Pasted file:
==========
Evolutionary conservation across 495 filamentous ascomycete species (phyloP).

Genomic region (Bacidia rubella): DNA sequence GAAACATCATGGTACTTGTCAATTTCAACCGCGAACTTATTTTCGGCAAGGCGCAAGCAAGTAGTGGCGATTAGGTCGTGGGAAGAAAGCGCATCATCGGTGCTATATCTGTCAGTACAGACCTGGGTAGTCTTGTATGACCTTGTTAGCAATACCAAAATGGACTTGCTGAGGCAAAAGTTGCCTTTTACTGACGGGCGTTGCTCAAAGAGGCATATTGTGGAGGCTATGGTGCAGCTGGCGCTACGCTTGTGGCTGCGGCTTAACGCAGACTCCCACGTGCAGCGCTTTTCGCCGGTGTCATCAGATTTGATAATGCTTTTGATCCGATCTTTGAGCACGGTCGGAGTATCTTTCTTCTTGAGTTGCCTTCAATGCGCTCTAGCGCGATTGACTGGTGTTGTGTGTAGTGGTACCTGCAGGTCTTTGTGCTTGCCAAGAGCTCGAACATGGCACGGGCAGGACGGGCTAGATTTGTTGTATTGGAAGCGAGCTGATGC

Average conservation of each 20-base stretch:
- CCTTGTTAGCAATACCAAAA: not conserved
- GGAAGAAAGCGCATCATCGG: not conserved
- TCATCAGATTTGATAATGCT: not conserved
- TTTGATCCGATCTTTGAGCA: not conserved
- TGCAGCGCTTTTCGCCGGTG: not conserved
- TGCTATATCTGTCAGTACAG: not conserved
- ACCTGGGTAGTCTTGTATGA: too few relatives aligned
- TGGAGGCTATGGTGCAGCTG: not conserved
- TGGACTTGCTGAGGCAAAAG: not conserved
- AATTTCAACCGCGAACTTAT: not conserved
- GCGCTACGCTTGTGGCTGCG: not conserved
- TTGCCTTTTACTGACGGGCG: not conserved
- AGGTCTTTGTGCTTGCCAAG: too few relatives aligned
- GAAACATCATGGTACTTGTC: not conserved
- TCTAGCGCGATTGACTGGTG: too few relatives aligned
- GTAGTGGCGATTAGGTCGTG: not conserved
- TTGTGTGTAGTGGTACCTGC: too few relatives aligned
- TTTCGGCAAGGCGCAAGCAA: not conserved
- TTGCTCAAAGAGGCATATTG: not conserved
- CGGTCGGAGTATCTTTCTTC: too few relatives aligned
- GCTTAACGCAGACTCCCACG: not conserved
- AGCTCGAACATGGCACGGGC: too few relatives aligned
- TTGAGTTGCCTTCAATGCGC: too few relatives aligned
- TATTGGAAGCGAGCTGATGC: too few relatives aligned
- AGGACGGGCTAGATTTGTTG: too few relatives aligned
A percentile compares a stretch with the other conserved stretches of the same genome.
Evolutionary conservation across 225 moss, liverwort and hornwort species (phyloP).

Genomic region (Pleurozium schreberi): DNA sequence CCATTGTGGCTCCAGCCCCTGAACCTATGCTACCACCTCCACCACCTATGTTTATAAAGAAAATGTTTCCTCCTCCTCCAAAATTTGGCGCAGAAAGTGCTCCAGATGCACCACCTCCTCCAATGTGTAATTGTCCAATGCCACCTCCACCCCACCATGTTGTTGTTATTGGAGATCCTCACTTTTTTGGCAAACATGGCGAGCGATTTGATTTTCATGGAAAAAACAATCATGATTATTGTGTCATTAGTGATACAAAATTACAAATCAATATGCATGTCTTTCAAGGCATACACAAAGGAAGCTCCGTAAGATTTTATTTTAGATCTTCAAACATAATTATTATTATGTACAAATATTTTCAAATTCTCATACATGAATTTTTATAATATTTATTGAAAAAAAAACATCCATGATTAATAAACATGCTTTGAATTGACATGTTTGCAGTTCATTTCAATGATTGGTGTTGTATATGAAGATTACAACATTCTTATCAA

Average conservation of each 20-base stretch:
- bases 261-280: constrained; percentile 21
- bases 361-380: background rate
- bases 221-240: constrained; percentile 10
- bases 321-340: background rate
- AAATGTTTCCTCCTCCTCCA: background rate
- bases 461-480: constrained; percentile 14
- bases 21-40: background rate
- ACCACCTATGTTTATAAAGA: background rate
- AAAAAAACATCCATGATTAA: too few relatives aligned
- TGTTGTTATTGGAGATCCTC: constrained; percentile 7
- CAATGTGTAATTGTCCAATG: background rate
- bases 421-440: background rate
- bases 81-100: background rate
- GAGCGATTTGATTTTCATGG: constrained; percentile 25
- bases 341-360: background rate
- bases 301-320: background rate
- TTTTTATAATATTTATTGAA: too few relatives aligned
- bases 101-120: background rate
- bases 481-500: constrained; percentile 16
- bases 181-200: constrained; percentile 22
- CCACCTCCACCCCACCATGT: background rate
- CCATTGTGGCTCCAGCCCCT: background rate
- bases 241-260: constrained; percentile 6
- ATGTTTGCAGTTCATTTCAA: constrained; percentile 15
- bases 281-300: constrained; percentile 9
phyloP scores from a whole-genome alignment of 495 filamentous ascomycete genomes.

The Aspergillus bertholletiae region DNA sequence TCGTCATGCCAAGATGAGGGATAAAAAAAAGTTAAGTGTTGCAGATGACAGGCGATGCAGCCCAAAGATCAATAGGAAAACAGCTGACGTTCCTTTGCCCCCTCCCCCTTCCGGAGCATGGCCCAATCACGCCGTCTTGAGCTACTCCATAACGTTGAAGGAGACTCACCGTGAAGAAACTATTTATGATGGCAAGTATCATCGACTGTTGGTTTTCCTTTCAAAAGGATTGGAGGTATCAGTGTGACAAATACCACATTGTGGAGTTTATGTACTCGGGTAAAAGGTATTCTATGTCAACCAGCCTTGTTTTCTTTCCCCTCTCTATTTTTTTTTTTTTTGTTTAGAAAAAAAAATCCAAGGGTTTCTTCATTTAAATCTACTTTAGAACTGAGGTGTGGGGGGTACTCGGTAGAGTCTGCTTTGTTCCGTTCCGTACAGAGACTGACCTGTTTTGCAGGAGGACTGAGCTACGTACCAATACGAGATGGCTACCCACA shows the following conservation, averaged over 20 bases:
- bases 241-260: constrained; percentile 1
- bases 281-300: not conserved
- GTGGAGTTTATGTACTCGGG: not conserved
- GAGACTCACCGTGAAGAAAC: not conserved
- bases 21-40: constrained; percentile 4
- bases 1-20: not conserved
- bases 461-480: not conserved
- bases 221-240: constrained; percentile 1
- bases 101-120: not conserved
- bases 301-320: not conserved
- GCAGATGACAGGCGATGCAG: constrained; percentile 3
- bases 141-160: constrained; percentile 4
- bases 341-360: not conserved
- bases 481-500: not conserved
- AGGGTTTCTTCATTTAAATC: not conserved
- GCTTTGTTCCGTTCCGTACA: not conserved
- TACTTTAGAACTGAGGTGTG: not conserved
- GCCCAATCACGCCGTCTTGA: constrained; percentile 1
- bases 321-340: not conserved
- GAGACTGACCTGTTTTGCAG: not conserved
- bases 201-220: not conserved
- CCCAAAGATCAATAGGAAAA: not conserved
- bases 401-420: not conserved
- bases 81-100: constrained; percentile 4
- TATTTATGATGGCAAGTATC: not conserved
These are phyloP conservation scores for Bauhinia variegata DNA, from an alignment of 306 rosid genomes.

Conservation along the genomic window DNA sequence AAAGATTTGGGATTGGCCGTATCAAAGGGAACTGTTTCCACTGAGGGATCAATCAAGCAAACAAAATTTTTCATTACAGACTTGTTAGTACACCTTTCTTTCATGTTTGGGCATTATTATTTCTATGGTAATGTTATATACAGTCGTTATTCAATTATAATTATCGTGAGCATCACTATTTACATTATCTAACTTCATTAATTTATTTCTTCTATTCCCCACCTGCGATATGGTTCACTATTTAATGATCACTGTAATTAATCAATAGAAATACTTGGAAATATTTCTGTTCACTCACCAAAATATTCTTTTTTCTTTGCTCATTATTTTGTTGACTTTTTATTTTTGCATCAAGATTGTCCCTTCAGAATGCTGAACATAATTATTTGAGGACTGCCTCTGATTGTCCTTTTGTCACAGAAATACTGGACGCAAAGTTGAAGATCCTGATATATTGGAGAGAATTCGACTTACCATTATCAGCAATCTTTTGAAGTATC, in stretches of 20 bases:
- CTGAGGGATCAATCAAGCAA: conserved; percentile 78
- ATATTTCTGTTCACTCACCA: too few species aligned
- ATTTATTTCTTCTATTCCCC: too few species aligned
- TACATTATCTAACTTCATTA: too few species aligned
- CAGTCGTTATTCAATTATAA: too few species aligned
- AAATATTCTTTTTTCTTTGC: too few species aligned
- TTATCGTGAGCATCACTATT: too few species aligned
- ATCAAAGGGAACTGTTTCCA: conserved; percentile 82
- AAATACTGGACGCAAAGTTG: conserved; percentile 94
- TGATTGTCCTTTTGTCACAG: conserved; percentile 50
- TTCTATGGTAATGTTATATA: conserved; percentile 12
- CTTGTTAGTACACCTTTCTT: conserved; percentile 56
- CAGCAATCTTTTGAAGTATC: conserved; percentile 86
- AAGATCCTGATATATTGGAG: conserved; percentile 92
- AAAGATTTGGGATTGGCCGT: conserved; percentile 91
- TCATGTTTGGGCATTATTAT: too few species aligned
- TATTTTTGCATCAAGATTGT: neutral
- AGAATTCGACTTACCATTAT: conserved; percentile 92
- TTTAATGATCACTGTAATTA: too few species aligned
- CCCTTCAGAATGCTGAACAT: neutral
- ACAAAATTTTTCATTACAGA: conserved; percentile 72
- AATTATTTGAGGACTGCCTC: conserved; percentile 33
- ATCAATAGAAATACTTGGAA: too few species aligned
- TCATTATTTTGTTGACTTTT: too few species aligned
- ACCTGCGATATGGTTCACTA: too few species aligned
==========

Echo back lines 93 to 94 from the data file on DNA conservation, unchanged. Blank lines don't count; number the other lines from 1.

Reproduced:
- TTATCGTGAGCATCACTATT: too few species aligned
- ATCAAAGGGAACTGTTTCCA: conserved; percentile 82